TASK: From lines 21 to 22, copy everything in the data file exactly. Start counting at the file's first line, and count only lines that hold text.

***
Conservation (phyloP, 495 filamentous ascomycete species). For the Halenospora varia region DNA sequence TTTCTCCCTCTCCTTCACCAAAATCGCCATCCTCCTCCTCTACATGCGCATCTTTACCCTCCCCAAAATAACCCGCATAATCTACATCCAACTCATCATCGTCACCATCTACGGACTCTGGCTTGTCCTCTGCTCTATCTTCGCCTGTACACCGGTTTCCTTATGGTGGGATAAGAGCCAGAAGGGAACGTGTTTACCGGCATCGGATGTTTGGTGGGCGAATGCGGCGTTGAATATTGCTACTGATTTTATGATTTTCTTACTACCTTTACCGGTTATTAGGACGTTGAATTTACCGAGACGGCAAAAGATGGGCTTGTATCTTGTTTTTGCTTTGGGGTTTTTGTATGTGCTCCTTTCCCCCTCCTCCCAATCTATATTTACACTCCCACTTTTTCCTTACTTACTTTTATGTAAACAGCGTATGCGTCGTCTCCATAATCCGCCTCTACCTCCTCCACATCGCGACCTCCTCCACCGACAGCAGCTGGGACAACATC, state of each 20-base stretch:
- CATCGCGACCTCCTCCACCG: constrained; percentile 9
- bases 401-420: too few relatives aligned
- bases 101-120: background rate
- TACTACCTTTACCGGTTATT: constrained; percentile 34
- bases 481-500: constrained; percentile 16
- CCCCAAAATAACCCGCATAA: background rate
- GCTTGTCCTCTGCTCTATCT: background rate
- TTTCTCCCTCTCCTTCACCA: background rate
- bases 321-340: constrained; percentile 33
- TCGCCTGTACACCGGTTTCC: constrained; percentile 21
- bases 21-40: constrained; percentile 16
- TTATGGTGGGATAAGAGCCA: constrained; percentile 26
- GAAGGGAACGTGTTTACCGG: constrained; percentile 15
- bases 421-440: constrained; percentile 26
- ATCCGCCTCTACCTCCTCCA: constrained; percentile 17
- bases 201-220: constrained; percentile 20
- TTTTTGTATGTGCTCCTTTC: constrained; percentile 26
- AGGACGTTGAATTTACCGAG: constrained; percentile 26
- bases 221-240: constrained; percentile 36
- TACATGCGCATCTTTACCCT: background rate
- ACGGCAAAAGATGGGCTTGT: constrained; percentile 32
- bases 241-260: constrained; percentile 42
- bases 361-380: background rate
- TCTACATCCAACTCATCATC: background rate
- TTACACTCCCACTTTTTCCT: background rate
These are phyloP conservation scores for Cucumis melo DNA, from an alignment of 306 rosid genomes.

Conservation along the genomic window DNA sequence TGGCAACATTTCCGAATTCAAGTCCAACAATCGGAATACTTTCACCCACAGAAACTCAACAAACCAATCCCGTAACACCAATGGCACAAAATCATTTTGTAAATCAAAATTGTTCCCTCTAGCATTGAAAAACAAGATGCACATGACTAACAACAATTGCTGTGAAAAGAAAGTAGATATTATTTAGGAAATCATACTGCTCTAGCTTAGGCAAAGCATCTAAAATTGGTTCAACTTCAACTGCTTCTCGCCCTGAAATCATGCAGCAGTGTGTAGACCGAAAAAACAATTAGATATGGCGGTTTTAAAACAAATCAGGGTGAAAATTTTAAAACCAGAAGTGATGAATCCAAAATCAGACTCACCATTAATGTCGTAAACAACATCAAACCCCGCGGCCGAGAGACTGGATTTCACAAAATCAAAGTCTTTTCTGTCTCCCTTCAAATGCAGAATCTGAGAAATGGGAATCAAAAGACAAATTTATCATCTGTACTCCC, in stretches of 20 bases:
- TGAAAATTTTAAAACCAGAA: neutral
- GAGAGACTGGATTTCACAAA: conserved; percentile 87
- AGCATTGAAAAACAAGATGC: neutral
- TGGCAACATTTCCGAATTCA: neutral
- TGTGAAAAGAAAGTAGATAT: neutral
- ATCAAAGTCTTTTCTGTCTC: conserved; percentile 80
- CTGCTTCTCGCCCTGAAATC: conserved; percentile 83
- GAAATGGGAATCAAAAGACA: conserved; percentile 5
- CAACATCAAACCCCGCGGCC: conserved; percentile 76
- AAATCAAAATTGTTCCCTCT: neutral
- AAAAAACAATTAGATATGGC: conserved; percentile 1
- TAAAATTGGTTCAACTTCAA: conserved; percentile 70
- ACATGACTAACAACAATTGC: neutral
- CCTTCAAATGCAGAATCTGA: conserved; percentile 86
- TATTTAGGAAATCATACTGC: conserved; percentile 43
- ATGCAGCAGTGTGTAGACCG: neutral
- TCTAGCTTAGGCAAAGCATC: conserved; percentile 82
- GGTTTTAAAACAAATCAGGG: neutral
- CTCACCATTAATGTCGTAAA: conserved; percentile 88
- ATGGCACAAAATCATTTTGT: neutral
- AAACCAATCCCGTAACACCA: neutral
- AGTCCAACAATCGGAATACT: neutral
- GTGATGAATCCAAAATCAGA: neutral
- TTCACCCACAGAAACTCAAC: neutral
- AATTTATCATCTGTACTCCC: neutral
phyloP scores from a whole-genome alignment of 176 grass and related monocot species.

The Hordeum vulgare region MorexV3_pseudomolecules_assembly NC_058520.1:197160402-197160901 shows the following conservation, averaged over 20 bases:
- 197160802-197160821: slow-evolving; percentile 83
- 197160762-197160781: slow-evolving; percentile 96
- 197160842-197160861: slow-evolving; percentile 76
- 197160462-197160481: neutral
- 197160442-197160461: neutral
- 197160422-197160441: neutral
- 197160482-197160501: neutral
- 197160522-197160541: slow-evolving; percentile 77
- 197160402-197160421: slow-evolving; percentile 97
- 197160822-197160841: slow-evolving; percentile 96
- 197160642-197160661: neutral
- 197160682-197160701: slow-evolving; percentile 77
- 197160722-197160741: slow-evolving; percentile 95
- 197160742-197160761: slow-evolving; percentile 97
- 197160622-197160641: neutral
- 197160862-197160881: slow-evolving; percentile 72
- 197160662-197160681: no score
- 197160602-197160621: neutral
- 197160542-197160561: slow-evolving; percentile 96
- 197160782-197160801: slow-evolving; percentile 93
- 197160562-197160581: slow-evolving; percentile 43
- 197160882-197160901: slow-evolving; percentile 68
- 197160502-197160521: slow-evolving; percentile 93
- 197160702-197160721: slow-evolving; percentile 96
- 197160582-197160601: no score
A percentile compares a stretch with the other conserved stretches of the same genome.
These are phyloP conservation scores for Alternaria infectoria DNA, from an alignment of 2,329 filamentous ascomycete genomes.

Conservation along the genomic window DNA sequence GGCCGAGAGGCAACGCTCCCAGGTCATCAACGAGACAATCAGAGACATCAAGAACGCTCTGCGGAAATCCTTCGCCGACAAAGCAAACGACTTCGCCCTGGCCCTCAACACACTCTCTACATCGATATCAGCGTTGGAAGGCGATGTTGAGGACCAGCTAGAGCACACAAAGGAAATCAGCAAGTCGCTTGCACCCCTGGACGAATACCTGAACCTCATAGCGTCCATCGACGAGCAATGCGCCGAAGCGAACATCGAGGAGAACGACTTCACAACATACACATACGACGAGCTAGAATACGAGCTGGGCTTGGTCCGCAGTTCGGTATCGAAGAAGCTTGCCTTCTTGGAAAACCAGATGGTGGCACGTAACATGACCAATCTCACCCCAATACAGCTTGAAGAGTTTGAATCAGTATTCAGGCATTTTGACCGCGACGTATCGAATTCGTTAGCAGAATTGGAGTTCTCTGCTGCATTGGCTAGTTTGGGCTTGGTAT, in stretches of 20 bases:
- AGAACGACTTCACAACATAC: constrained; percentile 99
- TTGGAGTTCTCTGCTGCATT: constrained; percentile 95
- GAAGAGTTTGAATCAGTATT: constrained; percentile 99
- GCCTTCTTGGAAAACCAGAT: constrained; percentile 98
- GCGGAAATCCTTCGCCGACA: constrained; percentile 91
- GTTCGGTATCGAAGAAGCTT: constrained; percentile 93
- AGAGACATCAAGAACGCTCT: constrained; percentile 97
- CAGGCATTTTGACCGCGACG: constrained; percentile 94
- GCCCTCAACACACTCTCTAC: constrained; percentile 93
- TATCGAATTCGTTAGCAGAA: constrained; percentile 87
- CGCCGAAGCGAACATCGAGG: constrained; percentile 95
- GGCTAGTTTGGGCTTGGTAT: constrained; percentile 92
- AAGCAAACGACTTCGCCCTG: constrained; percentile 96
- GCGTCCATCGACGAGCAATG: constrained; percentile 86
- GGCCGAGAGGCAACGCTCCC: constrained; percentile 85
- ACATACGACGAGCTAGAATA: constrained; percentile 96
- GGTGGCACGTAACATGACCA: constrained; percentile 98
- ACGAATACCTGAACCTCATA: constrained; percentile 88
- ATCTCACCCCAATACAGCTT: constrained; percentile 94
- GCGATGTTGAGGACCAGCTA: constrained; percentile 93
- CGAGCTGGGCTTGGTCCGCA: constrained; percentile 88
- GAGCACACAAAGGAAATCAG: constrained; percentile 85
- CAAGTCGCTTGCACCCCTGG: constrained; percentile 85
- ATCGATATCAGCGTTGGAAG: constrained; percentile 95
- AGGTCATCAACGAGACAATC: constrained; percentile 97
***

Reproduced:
- TACATGCGCATCTTTACCCT: background rate
- ACGGCAAAAGATGGGCTTGT: constrained; percentile 32